Picture processing algorithm development kit
A picture processing algorithm development kit.
This is nothing more than a declaration of intent at present. Eventually Pyctools will be a collection of picture processing primitive components that you can easily interconnect to make complex algorithm simulations. It will work with stills or video, and utilise popular libraries such as Python Imaging Library, NumPy and OpenCV.
A lot of my work at BBC R&D involved experimenting with different picture processing algorithms. My colleagues and I developed a set of programs we called “pictools”. These implemented simple primitives such as scaling an image, but could be connected together to do more complex tasks. They used shell pipelines to pass picture data between them, giving some of the benefits of parallel processing. Despite this they were still quite slow to run, with overnight or weekend processing still required to produce a useful amount of video from a complex system such as the Transform PAL Decoder.
In a more recent project at BBC R&D I implemented some real-time video processing in a similarly flexible manner. This used Kamaelia to connect simple components together, with the advantage of dynamic connections, e.g. to monitor an existing recording process.
Pyctools will use Guild at its core. This is ideally suited to writing “reactive” components that do nothing until a video frame arrives on their input, then process the frame and (probably) send it to their output. Guild makes it easy to interconnect such processes.
Although Pyctools will be written in Python this should not have any adverse impact on processing speeds. All the computationally intensive work should be done in C/C++/Ada/whatever - as long as it can be interfaced to Python it can be used. I’m hoping to be able to use a range of existing image processing libraries.
Pyctools will be primarily targeted at Python3. I expect there will be some libraries that are only available in Python2 for a while yet, but I hope that situation won’t last much longer. My intention is to write Python3 that’s compatible with Python2, not vice versa.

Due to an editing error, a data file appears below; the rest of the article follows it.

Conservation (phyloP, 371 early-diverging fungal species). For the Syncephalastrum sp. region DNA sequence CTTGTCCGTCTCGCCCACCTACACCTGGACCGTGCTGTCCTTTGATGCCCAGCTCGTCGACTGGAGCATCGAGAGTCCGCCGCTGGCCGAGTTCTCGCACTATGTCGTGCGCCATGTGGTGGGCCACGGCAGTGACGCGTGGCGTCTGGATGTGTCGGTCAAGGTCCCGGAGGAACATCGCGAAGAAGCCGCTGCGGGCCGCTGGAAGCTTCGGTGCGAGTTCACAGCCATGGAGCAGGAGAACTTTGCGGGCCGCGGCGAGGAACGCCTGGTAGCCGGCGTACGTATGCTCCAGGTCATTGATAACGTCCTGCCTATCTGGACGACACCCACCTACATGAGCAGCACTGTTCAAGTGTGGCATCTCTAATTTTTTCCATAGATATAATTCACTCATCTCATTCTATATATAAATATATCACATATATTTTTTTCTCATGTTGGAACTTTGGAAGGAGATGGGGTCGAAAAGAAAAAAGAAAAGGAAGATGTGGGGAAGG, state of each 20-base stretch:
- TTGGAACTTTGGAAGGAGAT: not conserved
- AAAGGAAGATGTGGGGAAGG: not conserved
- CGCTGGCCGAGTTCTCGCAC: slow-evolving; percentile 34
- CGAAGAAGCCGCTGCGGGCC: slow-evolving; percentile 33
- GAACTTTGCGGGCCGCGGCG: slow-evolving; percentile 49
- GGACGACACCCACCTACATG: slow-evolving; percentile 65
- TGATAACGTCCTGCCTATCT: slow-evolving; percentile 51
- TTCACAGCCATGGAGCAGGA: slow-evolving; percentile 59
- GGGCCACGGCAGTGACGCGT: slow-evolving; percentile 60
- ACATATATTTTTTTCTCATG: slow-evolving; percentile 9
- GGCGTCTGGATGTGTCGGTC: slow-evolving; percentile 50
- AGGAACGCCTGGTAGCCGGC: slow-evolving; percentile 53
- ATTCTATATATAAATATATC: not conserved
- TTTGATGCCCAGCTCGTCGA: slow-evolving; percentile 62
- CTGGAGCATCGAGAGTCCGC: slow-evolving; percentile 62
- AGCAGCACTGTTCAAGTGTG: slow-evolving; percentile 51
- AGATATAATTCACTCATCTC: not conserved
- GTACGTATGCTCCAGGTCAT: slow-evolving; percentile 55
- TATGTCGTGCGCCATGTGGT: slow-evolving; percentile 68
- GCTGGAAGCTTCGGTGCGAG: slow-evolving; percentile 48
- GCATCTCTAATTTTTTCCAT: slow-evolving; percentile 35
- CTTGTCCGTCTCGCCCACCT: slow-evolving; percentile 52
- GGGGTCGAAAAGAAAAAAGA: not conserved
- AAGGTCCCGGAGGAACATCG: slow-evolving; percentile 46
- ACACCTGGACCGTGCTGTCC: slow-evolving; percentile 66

Pyctool components should be configurable in a consistent manner, using a tree of configuration objects that can be introspected. This will allow development of a GUI to assemble networks of components that can then (optionally) be run as a batch script.
One of the better features of the BBC pictools was the “audit trail”. Every tool extended this block of text with details of what it did - the program name, its parameters, the time and machine it ran on, etc. This often proved useful when seeking to find out what a particular file was supposed to be.
Pyctools will probably use XMP “sidecar” files to store metadata like this. Using sidecar files means we won’t need to restrict the video or still image file formats to those that support metadata.
The core parts of Pyctools will be open source and available from places such as GitHub and PyPI. The intention is to structure it so that Pyctools extensions can be obtained from elsewhere and installed into a common Pyctools installation. There should be nothing to stop commercial developers writing their own extensions, either for release or purely for internal use.
This program is free software: you can redistribute it and/or modify it under the terms of the GNU General Public License as published by the Free Software Foundation, either version 3 of the License, or (at your option) any later version.
This program is distributed in the hope that it will be useful, but WITHOUT ANY WARRANTY; without even the implied warranty of MERCHANTABILITY or FITNESS FOR A PARTICULAR PURPOSE. See the GNU General Public License for more details.
You should have received a copy of the GNU General Public License along with this program. If not, see http://www.gnu.org/licenses/.